Harry G. “Gordon” Porterfield, a Baltimore public schools teacher, actor, playwright, poet and novelist, died May 17 from cancer at his Hamilton home. He was 82.
“Gordon was an incredibly bright man who was well-read and always interested in what you were doing and your point of view. He was a very giving person,” said Steve Yeager of Canton, an independent filmmaker and an adjunct professor in the theater department at Towson University. “And he could write anything.”
Harry Gordon Porterfield — he never used his first name — was the son of Harry G. Porterfield, a Bethlehem Steel Co. steelworker, and his wife, Katherine L. Porterfield, a secretary. He was born in Baltimore and raised in Edmondson Village.
Mr. Porterfield was a 1956 graduate of Loyola High School and earned a bachelor’s degree in 1960 from what is now Loyola University Maryland. He received a master’s degree from Towson University and a second master’s degree in writing from the Johns Hopkins University.
During Mr. Porterfield’s 40-year career in city public schools, he was on the faculty of Chinquapin and Hamilton elementary schools, and Canton Middle and Roland Park Elementary-Middle School, where he taught English and drama.
“At Chinquapin, he produced an amazing drama curriculum, putting on plays such as ‘You’re a Good Man, Charlie Brown’ and ‘The Wizard of Oz,’ ” said his son, Matthew Alan Porterfield, a Charles Village resident who is a lecturer in undergraduate film and media studies at the Johns Hopkins University.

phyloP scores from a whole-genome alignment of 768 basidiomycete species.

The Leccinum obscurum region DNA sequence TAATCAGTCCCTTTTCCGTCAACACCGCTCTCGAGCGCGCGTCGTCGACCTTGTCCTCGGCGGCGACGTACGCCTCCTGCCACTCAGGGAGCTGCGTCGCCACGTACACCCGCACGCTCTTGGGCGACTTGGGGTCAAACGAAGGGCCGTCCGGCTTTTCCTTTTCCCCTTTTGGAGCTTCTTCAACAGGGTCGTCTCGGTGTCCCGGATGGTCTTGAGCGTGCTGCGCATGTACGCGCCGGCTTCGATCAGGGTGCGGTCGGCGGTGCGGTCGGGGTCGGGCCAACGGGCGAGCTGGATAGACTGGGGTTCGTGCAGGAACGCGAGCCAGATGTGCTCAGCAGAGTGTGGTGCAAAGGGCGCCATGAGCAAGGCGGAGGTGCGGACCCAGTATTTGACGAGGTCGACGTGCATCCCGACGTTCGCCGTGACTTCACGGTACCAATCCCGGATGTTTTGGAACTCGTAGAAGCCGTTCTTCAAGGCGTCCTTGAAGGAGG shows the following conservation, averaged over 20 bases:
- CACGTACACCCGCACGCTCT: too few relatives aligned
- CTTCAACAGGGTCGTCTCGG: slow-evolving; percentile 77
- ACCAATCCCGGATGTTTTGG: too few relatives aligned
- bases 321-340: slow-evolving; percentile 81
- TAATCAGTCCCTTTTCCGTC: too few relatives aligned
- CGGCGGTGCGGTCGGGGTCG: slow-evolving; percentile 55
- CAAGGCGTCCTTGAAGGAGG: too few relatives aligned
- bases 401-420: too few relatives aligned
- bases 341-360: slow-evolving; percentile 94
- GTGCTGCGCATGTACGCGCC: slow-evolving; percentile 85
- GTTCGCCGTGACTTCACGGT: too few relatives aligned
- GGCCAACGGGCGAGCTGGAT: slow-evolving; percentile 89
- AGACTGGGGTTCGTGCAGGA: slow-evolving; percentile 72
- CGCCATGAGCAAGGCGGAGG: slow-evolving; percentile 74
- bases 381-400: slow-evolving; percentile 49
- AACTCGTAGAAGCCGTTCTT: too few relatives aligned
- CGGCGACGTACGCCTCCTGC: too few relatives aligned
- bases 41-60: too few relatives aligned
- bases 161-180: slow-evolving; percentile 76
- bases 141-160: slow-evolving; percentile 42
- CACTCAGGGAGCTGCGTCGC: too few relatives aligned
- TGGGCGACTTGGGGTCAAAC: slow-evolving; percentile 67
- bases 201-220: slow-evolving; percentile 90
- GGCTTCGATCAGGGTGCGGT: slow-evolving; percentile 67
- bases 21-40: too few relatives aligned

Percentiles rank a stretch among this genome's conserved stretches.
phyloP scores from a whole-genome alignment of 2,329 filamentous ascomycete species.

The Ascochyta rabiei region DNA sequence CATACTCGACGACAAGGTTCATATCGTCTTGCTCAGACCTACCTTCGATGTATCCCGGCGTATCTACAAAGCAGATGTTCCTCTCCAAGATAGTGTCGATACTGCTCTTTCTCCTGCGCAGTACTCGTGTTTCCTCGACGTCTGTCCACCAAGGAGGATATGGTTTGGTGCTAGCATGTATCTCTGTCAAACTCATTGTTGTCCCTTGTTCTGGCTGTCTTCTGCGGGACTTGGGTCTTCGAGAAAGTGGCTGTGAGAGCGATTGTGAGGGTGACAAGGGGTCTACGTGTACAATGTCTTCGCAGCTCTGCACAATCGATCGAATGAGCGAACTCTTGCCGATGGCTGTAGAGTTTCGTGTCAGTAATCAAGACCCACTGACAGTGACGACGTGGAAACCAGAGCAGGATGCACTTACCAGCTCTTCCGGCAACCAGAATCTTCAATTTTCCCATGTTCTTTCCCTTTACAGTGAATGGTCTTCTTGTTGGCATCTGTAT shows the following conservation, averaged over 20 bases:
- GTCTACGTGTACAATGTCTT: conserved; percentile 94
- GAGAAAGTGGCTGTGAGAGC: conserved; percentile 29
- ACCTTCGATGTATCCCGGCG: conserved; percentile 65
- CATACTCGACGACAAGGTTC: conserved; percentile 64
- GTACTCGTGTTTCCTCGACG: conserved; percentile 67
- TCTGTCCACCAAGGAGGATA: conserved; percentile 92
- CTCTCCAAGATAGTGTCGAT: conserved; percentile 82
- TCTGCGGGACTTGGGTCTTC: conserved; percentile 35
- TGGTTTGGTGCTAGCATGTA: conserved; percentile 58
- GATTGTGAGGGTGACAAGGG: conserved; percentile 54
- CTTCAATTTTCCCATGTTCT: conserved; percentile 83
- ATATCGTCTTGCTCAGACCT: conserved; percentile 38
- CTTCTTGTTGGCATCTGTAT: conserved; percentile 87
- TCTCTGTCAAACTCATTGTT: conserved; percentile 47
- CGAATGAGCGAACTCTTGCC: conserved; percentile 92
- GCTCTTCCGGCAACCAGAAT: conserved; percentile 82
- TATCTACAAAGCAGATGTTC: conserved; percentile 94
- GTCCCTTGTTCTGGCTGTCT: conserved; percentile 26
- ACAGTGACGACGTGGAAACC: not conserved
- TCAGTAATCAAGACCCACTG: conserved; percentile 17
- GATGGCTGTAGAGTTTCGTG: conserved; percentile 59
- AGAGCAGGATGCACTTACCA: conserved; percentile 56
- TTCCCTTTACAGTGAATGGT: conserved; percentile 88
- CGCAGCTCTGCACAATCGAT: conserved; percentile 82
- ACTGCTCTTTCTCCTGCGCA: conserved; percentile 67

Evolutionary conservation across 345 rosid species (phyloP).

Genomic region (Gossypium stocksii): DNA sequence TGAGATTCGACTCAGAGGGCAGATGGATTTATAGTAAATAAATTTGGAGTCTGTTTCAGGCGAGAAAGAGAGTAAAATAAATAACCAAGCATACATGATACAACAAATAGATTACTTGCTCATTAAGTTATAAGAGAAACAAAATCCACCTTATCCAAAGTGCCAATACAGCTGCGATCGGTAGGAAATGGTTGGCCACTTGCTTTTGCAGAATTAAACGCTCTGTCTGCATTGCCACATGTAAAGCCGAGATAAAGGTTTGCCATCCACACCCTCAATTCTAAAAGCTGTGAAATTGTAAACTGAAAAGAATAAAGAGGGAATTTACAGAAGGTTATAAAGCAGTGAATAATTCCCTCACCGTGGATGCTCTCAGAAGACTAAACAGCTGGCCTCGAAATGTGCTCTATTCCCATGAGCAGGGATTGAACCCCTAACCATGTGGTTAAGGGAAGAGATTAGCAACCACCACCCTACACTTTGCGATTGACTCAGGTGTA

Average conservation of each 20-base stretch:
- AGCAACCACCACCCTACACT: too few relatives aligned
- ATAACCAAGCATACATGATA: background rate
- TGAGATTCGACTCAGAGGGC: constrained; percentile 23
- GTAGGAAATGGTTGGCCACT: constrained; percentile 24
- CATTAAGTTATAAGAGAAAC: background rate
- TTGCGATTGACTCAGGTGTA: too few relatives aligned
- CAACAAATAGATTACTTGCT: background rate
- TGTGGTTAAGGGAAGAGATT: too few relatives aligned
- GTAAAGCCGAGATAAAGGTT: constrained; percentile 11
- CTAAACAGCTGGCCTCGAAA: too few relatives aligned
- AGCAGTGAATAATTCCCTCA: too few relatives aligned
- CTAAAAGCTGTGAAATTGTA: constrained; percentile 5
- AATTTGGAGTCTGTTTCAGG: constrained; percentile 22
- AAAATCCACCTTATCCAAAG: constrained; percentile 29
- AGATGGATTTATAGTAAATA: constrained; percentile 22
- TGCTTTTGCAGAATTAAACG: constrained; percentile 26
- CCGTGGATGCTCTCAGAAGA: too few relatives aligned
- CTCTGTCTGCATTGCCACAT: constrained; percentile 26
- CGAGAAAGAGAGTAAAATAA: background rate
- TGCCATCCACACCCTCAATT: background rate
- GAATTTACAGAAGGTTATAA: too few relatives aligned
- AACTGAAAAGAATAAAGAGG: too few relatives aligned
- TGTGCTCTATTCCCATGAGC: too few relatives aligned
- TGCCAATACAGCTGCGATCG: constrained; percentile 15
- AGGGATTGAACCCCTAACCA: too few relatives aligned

“At Canton, there was no facility to support drama, so Gordon became an essential developer of teacher talent, a creator of good wealth, a fundraising guru, leader of the social improvement team, and overall handyman and personal adviser,” his son said.
Mr. Porterfield retired from teaching in 2004, but continued to instruct teachers in the master’s degree program at the Johns Hopkins School of Education.
In 1968, Ellen Stewart, founder of New York City’s Cafe La MaMa, opened the Corner Theater Experimental Theater Club in the 800 block of N. Howard St. with Leslie Paul Lyons, a local producer, director and actor.
Corner Theater was a local version of Ms. Stewart’s La MaMa whose focus was ensemble experimental theater and staging of new plays, and where Mr. Porterfield acted and became its key playwright.
“Gordon was electrifying when acting, and he took no hostages,” Mr. Yeager said. “He had a marvelous stage presence, but Corner theater gave him the outlet to become a playwright.
“The were no boundaries at Corner Theater, and he took full advantage of that, and his plays were always outrageous. No one has written plays like Gordon. He was Corner Theater.”
In 1968, “Ratsfeet,” the first of his many plays staged at the theater, consisted of two playlets, “Authors,” and “The Earth is Dead,” which led The Baltimore Sun’s drama critic, R.H. Gardner, to write in a review that his “abilities went beyond that of acting,” but taking exception to his overuse of profanity in the two one-act plays.